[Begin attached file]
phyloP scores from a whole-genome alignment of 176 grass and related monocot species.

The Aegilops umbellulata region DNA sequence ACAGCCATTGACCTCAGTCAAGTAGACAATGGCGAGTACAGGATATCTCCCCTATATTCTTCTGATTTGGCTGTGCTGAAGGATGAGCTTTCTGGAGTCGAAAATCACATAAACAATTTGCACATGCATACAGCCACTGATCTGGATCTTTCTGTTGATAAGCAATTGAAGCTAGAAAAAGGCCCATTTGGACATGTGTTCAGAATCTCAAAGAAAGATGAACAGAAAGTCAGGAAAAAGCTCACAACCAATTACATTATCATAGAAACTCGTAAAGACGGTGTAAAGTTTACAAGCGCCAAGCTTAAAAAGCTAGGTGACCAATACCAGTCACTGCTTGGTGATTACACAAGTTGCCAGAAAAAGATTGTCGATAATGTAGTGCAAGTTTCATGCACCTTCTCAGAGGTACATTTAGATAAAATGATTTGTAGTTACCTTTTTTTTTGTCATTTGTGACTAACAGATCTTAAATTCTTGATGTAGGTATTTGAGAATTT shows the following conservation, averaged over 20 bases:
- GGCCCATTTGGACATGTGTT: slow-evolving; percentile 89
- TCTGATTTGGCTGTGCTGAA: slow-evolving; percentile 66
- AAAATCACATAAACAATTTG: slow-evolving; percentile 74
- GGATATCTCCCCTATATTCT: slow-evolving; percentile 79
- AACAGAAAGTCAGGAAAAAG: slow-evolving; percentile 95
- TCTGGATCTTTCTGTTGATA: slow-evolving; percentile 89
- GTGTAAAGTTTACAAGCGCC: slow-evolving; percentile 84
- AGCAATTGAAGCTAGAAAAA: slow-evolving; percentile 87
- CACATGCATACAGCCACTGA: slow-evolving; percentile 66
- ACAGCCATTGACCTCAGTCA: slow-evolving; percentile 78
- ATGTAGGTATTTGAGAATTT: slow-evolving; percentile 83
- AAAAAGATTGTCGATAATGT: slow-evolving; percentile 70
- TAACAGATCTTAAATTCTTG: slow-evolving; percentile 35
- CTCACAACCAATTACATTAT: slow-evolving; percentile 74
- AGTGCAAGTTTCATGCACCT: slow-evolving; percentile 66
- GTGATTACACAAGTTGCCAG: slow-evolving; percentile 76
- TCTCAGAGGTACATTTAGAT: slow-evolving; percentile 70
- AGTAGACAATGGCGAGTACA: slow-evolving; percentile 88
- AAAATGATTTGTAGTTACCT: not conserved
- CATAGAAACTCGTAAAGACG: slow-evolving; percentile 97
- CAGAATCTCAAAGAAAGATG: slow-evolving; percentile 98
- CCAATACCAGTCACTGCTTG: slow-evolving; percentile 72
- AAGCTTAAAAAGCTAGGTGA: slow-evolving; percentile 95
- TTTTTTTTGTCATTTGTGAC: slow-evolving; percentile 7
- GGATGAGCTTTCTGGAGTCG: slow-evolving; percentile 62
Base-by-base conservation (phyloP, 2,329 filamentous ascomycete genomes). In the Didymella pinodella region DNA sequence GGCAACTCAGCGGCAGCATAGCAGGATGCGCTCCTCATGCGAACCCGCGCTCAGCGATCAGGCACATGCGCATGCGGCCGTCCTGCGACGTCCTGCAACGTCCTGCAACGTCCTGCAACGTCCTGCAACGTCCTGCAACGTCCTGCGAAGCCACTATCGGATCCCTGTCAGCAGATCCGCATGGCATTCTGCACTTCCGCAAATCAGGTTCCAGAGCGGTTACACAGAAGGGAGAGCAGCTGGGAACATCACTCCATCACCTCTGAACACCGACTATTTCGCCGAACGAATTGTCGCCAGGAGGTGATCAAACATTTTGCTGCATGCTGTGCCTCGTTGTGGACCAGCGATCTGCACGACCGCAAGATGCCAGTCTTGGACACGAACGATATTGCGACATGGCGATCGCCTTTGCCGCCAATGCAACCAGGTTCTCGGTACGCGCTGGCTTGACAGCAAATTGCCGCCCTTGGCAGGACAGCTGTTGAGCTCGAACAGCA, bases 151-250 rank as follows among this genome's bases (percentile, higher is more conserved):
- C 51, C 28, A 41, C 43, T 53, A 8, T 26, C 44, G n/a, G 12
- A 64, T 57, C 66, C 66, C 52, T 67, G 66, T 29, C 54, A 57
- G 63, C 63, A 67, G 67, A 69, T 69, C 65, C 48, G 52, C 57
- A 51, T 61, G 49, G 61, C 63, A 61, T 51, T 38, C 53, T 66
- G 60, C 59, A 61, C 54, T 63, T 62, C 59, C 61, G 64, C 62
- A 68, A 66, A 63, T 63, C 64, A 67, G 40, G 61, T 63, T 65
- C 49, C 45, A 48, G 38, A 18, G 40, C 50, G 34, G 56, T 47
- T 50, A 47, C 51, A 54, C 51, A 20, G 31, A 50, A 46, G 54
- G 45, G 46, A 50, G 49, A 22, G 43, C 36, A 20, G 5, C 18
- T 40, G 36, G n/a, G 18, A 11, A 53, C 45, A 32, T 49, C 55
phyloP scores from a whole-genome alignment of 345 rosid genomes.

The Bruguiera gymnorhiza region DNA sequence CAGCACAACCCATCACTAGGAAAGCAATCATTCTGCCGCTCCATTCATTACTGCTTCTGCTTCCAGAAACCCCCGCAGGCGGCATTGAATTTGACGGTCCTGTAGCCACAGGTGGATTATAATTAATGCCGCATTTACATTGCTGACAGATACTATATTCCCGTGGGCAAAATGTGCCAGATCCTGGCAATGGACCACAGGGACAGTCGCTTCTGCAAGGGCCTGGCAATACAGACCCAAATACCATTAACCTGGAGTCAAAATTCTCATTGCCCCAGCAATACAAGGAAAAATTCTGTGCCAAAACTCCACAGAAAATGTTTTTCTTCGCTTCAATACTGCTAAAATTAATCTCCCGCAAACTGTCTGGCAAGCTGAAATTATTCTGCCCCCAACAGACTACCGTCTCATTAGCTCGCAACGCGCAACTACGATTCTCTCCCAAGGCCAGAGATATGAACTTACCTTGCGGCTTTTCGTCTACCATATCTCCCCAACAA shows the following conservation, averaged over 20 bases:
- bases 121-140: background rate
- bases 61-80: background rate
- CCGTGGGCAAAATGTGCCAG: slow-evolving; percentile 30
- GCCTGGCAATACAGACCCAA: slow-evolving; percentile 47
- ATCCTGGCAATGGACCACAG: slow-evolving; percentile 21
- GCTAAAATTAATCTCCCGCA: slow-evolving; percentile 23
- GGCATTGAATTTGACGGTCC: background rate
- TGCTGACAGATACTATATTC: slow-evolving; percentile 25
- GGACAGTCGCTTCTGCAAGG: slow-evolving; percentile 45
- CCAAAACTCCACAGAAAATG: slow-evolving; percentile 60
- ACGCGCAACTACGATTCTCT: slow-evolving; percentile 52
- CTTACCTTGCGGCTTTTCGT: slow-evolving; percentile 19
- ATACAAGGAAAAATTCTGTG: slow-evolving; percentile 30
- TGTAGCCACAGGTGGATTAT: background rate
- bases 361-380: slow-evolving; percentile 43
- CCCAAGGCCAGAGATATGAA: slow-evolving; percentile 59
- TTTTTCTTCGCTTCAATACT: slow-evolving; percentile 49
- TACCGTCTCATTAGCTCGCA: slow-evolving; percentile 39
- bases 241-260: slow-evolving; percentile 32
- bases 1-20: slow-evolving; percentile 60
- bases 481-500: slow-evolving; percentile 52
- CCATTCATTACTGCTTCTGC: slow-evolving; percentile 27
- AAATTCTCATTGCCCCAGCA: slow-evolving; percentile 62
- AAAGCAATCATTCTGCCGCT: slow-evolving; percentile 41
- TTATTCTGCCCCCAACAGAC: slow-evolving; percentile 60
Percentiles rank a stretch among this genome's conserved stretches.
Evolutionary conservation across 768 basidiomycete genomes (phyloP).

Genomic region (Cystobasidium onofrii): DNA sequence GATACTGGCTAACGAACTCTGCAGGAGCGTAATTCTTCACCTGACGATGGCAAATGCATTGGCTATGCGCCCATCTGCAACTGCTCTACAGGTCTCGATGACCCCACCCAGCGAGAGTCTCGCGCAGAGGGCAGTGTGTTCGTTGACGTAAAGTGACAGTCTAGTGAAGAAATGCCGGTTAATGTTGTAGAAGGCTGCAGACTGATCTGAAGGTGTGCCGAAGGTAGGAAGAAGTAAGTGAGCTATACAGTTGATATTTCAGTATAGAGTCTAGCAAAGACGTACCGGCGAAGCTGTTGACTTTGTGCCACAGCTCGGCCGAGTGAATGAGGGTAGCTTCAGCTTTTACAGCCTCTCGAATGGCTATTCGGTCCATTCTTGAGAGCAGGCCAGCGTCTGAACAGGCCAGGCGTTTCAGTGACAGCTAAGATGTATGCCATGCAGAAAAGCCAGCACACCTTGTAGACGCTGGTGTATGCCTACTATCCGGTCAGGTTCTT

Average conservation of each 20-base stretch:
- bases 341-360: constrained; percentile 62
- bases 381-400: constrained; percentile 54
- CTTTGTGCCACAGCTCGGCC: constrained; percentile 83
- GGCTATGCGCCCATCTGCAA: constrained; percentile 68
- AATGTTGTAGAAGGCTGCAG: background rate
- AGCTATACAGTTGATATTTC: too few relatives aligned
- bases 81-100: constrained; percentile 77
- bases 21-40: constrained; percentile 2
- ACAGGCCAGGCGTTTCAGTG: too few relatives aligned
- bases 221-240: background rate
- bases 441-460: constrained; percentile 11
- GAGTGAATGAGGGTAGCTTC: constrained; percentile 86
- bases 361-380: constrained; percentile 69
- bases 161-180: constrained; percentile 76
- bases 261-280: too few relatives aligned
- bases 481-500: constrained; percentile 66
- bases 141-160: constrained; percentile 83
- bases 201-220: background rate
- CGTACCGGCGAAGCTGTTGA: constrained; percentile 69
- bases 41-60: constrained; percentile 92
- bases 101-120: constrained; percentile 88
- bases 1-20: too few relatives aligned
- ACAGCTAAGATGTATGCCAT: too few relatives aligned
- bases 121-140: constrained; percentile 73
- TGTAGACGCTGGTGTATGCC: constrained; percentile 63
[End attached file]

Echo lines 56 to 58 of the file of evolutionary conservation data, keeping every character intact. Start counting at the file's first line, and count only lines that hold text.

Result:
- CCCAAGGCCAGAGATATGAA: slow-evolving; percentile 59
- TTTTTCTTCGCTTCAATACT: slow-evolving; percentile 49
- TACCGTCTCATTAGCTCGCA: slow-evolving; percentile 39